Peel and Newman’s paper on ‘Gender’s Wider Stakes’throws up many rich methodological threads. In this response I take the opportunity to follow and extend the line of analysis they establish in considering participants’ engagement with the ‘Attitudes to Gender’ survey as a ‘snapshot of a cultural moment’ (Peel and Newman this issue: 25) which is highly contested and polarised. In particular I consider the affective dynamics producing such polarisation as a form of anxious collective defence which suggests something important about the way that binary systemic power is shored-up, reproduced and filtered through cultural attachments to ideas of biological sex. This shoring up reinforces rather than disrupts hierarchies of inequalities and difference which are sustained through a call to a supposedly majority biology rather than a supposedly minority experience of gender fluidity. I therefore want to take seriously Peel and Newman’s central argument around using cisgenderism as a means to interpret an apparently straightforward resistance to a change to the current legal status quo through a systemic lens. Such a systemic lens recognises that we remain attached to discourses and practices of biological determinism that damage ourselves as well as others. In this regard, an understanding of cisgenderism holds important possibilities for coalition working for collective emancipation.
As someone engaged in research and related public debate into the contested area of whiteness as an institutionalised orientation to power and as a lived expression of coloniality, I recognise the experience of having the terms and findings of my research, my own capacity as a researcher and even my personhood put into (sometimes hostile) question. This questioning comes from a variety of conservative, liberal and left progressive positions (see, for example, Haffajee (2013) and the response from Garman (2013)). As someone very obviously positioned through and benefitting from the social, cultural and academic power of whiteness I see much of this challenge as useful in pushing myself and my thinking into a productively discomforted place (Kinouani 2019). This discomforted place moves beyond introspection and personal defence, to the political and consequential aspects of living and resisting living race (Hunter 2015a). Nevertheless, there is a fine line between doing the important work of recognising and naming power, its everyday functions and its more obvious abuses in nuanced and challenging ways; and creating and sustaining a toxic public culture characterised through anxious defence. Such toxic public cultures mitigate against the sort of reflexively self-questioning, more reparative forms of public engagements necessary to creating systemically oriented social change.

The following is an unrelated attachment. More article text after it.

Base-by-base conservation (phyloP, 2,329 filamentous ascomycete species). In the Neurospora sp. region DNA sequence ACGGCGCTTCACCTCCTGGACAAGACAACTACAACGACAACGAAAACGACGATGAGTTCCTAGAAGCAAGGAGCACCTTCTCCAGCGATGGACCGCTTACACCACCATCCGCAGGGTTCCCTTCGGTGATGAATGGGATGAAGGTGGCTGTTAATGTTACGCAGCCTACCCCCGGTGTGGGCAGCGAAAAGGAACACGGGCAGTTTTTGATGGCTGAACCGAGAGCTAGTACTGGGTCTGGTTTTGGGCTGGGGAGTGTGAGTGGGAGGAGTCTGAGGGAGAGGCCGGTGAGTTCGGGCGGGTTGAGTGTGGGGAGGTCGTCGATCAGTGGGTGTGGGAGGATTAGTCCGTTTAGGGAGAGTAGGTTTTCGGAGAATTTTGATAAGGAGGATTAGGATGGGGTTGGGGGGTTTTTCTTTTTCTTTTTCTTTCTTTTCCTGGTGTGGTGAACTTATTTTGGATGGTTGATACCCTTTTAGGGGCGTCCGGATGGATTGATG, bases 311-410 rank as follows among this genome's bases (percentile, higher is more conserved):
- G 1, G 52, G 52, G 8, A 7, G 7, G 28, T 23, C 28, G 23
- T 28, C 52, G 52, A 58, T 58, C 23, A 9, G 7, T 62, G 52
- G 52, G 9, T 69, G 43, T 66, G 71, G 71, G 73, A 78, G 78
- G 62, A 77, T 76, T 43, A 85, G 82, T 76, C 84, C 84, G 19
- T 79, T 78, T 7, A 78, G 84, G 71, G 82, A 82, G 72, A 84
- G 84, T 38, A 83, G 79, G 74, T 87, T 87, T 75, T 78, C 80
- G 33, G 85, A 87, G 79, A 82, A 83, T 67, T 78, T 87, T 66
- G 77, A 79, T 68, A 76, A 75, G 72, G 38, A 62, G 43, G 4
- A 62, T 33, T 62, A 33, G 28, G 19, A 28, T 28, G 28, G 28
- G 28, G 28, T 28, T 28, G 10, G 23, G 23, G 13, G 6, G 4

The strength, tone and nature of the ‘Attitudes to Gender’ survey’s qualitative responses are suggestive of the way that such a toxic public culture works via a polarising defensive reaction, popularised through the idea of ‘call out culture’ (see, for example, Ross 2019). Relatedly they are suggestive of how progressive positions can get caught up and undermined within this dynamic. Jennifer Nash’s (2019) insightful analysis of the defensiveness which she argues has come to mark black feminist theorising around intersectionality, shows how ‘defensive affect traps black feminism, hindering its visionary world-making capacities’ (Nash 2019: 3), and keeping it in a protective posture mired in policing boundaries of identities, ideas and practices. Nash sees this defensiveness as representative of a broader social condition of stunted or obstructed agency, whereby defensiveness over a particular object like intersectionality ‘becomes a way of exercising agency, as a wilful form of territorial exertion in the service of autonomy, but one that is frustrating and frustrated’ (Nash 2019: 28). This agency is frustrated because of the conditions through which it is enacted, and because of an inability to ‘let go’ and break out of its continued reference to power’s definition. We might see the ‘gender critical’ defensiveness over the recognition of biological female sex as a territory to be guarded and a status to be claimed and protected in this way. Gender defensiveness can be read as a form of such a ‘frustrating and frustrated’ agency, enacted in the service of enabling and maintaining women’s autonomy as a means to achieving gender equality through owning the terrain of sex. Reinstating sex may sometimes function even as a means to defend a commitment to gender fluid rights. Consider, for example, the survey respondent ‘aghast and angry and just about sick to death of the casual, lazy but also deliberate ‘confusion’ of sex and gender in the debate about these issues’ (Peel and Newman, this issue: 22).